Lincoln, Neb. —Welcome to Pocket Science: a glimpse at recent research from Husker scientists and engineers. For those who want to quickly learn the “What,” “So what” and “Now what” of Husker research.
The challenge of converting grassland plants into enough beef and dairy to feed a still-growing population — without degrading soil quality or plant composition — is one ranchers continuously face.
Beginning in the 1980s, some ranchers adopted a practice called mob grazing: increasing the density of livestock in a given space, cycling those dense herds through multiple pastures a day, then giving the pastures extra time to recover. In the process, the thinking went, herds would trample more standing plants, recycling more nutrients and ultimately yielding healthier soils that increased both plant and livestock production. But the science behind mob grazing remains unsettled.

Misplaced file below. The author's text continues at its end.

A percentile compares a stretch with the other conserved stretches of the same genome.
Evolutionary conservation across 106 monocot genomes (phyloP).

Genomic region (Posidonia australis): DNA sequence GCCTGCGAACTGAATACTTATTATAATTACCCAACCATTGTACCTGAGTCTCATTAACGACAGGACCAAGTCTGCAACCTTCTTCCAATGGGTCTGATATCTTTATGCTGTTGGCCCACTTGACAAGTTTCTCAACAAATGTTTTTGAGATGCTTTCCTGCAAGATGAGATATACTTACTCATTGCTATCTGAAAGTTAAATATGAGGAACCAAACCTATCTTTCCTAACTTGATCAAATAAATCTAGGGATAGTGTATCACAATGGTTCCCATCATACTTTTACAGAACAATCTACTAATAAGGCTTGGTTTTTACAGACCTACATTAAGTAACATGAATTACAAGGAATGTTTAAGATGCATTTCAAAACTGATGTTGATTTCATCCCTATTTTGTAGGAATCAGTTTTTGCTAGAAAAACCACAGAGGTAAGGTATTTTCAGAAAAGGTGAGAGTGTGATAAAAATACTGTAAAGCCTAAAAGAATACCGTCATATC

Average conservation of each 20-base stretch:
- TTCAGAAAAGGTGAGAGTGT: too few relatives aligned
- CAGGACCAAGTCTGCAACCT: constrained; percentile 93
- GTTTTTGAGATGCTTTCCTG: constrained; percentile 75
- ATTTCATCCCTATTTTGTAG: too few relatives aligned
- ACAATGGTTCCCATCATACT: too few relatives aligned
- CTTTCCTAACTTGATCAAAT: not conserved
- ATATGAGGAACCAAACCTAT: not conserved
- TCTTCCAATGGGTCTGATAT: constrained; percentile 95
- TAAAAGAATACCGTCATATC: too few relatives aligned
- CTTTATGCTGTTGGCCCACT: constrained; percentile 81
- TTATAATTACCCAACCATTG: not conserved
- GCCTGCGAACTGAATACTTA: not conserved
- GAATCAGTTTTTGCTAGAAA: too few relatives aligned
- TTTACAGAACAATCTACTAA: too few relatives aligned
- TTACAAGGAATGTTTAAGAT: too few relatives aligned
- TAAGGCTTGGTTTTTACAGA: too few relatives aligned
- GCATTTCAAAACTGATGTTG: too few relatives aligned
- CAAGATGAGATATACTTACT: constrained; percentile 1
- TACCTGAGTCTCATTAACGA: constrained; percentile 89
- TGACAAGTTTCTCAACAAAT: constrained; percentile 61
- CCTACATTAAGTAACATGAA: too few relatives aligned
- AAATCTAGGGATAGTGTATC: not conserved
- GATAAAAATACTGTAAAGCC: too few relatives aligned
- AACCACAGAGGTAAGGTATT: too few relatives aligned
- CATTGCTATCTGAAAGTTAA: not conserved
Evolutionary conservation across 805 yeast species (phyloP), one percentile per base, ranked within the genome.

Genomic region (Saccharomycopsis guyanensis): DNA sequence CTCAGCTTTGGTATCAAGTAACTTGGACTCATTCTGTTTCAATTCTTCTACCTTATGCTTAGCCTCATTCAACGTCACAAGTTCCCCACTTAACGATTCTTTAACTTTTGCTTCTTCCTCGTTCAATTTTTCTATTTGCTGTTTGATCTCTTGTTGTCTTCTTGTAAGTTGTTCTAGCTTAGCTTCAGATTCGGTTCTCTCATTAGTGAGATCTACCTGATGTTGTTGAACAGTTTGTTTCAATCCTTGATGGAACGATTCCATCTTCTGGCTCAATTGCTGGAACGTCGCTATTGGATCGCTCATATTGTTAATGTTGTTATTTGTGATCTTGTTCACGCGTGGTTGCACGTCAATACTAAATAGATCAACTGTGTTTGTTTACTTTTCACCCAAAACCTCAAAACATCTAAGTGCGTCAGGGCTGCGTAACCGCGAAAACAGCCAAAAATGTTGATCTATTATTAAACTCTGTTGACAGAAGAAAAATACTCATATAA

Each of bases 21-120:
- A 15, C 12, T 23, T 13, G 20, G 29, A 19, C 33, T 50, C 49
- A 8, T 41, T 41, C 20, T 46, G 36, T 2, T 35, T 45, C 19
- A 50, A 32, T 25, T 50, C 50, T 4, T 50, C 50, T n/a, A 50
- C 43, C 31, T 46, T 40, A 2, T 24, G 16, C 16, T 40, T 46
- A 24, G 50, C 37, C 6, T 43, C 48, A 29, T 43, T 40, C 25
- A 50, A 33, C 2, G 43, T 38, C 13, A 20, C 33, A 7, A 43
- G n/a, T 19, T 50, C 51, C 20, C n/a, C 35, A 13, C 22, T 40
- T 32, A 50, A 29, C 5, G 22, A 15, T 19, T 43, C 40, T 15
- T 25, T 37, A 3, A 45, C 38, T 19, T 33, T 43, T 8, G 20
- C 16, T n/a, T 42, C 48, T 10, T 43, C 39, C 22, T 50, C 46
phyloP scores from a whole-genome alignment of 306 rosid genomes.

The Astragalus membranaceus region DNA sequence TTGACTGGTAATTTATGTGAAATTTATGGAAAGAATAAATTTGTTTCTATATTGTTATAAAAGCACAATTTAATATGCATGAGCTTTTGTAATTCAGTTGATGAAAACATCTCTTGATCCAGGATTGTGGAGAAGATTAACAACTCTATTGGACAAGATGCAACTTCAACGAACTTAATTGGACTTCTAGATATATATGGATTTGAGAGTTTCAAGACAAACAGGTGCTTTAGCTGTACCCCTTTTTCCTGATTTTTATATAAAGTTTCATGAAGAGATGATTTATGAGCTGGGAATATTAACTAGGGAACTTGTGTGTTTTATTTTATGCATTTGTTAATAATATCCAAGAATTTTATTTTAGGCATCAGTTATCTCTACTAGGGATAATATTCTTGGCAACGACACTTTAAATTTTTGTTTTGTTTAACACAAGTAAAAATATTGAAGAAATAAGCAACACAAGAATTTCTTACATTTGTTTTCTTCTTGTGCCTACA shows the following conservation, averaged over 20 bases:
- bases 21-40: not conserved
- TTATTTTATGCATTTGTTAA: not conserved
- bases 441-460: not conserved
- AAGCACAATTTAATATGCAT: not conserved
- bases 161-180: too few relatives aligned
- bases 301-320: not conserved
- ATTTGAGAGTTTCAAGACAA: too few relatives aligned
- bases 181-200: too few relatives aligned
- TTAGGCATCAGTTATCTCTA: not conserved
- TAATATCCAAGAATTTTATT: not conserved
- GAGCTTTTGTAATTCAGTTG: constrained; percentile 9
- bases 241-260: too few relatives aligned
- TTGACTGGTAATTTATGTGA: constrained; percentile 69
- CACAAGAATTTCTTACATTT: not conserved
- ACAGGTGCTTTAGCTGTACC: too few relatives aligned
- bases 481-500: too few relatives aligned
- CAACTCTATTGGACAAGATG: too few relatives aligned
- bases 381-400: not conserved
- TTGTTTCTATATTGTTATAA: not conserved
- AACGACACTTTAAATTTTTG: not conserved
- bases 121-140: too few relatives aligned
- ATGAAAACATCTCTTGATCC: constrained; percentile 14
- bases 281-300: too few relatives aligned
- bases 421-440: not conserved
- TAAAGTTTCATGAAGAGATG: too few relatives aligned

Nebraska’s Bianca Andrade, Walter Schacht and colleagues recently concluded the longest-ever replicated study of mob grazing. Over an eight-year span, the team compared the practice — 36 steers rotating twice a day through a total of 120 sub-irrigated pastures during the Nebraska Sandhills’ growing season — against approaches in which nine steers rotated through four larger pastures just once every 10 or 15 days.
The team found that mob grazing led to the trampling of roughly half the standing plants, nearly double that of the conventional four-pasture rotations. Even so, the researchers measured no meaningful differences in the subsequent production, composition or root growth of pasture plants.
In fact, the percentage of available grasses consumed by the steers was generally lower in the mob-grazing condition. Probably as a result, those steers actually gained less weight — in some years, just one-fourth as much as their conventionally grazing counterparts.
The team concluded that the purported benefits of more trampling are, if anything, limited. Ranchers might consider initiating mob grazing earlier in the growing season — when plants are leafier and more likely to be eaten — and introducing a second grazing cycle in the summer, the researchers suggested.